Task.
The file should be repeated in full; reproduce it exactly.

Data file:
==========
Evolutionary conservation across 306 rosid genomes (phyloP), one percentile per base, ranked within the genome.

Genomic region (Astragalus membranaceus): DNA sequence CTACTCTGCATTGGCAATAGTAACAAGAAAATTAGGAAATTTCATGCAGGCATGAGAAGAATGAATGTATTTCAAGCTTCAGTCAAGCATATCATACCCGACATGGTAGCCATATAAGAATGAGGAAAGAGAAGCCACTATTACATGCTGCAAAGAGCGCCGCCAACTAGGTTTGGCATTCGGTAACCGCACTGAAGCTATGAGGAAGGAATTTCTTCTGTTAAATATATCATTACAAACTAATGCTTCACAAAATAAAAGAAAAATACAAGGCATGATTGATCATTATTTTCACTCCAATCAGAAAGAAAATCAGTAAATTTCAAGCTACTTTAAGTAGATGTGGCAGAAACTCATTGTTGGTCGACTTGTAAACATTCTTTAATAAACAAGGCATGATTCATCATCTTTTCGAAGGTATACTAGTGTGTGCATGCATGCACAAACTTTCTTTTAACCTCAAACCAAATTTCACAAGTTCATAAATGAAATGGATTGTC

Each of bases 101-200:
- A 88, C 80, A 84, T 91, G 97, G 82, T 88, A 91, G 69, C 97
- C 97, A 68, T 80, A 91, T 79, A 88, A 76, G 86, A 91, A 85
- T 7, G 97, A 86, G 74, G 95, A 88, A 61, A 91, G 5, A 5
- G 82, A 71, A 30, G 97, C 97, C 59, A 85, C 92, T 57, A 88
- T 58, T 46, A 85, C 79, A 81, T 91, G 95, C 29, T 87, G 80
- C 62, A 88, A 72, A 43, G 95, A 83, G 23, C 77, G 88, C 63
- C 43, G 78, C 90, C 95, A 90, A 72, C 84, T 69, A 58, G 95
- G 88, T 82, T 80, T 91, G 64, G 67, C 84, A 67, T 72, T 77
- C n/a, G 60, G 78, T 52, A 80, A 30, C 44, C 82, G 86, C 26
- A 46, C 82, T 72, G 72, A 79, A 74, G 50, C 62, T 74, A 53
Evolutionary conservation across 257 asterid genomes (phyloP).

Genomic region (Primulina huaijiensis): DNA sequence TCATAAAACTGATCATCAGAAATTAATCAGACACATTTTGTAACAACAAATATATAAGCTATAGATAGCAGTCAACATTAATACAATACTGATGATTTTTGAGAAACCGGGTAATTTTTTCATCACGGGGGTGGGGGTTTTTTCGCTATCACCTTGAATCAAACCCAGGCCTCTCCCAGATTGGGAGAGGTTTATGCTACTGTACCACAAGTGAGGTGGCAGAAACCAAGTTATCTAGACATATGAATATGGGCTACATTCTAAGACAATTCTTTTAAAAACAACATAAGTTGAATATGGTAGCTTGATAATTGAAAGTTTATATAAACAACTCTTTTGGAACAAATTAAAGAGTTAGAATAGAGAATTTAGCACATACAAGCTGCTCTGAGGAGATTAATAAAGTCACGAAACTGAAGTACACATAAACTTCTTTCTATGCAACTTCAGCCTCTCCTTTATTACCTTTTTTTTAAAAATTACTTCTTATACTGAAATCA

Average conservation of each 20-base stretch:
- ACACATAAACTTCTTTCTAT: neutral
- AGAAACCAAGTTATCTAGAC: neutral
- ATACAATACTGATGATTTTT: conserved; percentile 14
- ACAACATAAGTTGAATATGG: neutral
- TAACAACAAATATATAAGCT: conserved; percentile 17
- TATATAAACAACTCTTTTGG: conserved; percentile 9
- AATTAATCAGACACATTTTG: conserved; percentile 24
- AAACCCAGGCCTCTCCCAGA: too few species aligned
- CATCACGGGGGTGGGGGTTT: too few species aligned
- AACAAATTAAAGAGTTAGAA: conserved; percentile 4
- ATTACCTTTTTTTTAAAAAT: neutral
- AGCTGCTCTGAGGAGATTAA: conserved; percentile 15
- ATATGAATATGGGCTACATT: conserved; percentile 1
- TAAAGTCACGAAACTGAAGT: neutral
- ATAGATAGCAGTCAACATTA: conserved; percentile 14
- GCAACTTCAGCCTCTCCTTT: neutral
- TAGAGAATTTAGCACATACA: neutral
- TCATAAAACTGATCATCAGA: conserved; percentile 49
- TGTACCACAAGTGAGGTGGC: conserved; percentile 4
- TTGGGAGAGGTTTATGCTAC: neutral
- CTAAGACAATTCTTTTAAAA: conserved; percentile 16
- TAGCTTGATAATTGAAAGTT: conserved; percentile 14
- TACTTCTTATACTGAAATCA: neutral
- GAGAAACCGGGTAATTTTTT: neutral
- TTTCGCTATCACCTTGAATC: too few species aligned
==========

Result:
Evolutionary conservation across 306 rosid genomes (phyloP), one percentile per base, ranked within the genome.

Genomic region (Astragalus membranaceus): DNA sequence CTACTCTGCATTGGCAATAGTAACAAGAAAATTAGGAAATTTCATGCAGGCATGAGAAGAATGAATGTATTTCAAGCTTCAGTCAAGCATATCATACCCGACATGGTAGCCATATAAGAATGAGGAAAGAGAAGCCACTATTACATGCTGCAAAGAGCGCCGCCAACTAGGTTTGGCATTCGGTAACCGCACTGAAGCTATGAGGAAGGAATTTCTTCTGTTAAATATATCATTACAAACTAATGCTTCACAAAATAAAAGAAAAATACAAGGCATGATTGATCATTATTTTCACTCCAATCAGAAAGAAAATCAGTAAATTTCAAGCTACTTTAAGTAGATGTGGCAGAAACTCATTGTTGGTCGACTTGTAAACATTCTTTAATAAACAAGGCATGATTCATCATCTTTTCGAAGGTATACTAGTGTGTGCATGCATGCACAAACTTTCTTTTAACCTCAAACCAAATTTCACAAGTTCATAAATGAAATGGATTGTC

Each of bases 101-200:
- A 88, C 80, A 84, T 91, G 97, G 82, T 88, A 91, G 69, C 97
- C 97, A 68, T 80, A 91, T 79, A 88, A 76, G 86, A 91, A 85
- T 7, G 97, A 86, G 74, G 95, A 88, A 61, A 91, G 5, A 5
- G 82, A 71, A 30, G 97, C 97, C 59, A 85, C 92, T 57, A 88
- T 58, T 46, A 85, C 79, A 81, T 91, G 95, C 29, T 87, G 80
- C 62, A 88, A 72, A 43, G 95, A 83, G 23, C 77, G 88, C 63
- C 43, G 78, C 90, C 95, A 90, A 72, C 84, T 69, A 58, G 95
- G 88, T 82, T 80, T 91, G 64, G 67, C 84, A 67, T 72, T 77
- C n/a, G 60, G 78, T 52, A 80, A 30, C 44, C 82, G 86, C 26
- A 46, C 82, T 72, G 72, A 79, A 74, G 50, C 62, T 74, A 53
Evolutionary conservation across 257 asterid genomes (phyloP).

Genomic region (Primulina huaijiensis): DNA sequence TCATAAAACTGATCATCAGAAATTAATCAGACACATTTTGTAACAACAAATATATAAGCTATAGATAGCAGTCAACATTAATACAATACTGATGATTTTTGAGAAACCGGGTAATTTTTTCATCACGGGGGTGGGGGTTTTTTCGCTATCACCTTGAATCAAACCCAGGCCTCTCCCAGATTGGGAGAGGTTTATGCTACTGTACCACAAGTGAGGTGGCAGAAACCAAGTTATCTAGACATATGAATATGGGCTACATTCTAAGACAATTCTTTTAAAAACAACATAAGTTGAATATGGTAGCTTGATAATTGAAAGTTTATATAAACAACTCTTTTGGAACAAATTAAAGAGTTAGAATAGAGAATTTAGCACATACAAGCTGCTCTGAGGAGATTAATAAAGTCACGAAACTGAAGTACACATAAACTTCTTTCTATGCAACTTCAGCCTCTCCTTTATTACCTTTTTTTTAAAAATTACTTCTTATACTGAAATCA

Average conservation of each 20-base stretch:
- ACACATAAACTTCTTTCTAT: neutral
- AGAAACCAAGTTATCTAGAC: neutral
- ATACAATACTGATGATTTTT: conserved; percentile 14
- ACAACATAAGTTGAATATGG: neutral
- TAACAACAAATATATAAGCT: conserved; percentile 17
- TATATAAACAACTCTTTTGG: conserved; percentile 9
- AATTAATCAGACACATTTTG: conserved; percentile 24
- AAACCCAGGCCTCTCCCAGA: too few species aligned
- CATCACGGGGGTGGGGGTTT: too few species aligned
- AACAAATTAAAGAGTTAGAA: conserved; percentile 4
- ATTACCTTTTTTTTAAAAAT: neutral
- AGCTGCTCTGAGGAGATTAA: conserved; percentile 15
- ATATGAATATGGGCTACATT: conserved; percentile 1
- TAAAGTCACGAAACTGAAGT: neutral
- ATAGATAGCAGTCAACATTA: conserved; percentile 14
- GCAACTTCAGCCTCTCCTTT: neutral
- TAGAGAATTTAGCACATACA: neutral
- TCATAAAACTGATCATCAGA: conserved; percentile 49
- TGTACCACAAGTGAGGTGGC: conserved; percentile 4
- TTGGGAGAGGTTTATGCTAC: neutral
- CTAAGACAATTCTTTTAAAA: conserved; percentile 16
- TAGCTTGATAATTGAAAGTT: conserved; percentile 14
- TACTTCTTATACTGAAATCA: neutral
- GAGAAACCGGGTAATTTTTT: neutral
- TTTCGCTATCACCTTGAATC: too few species aligned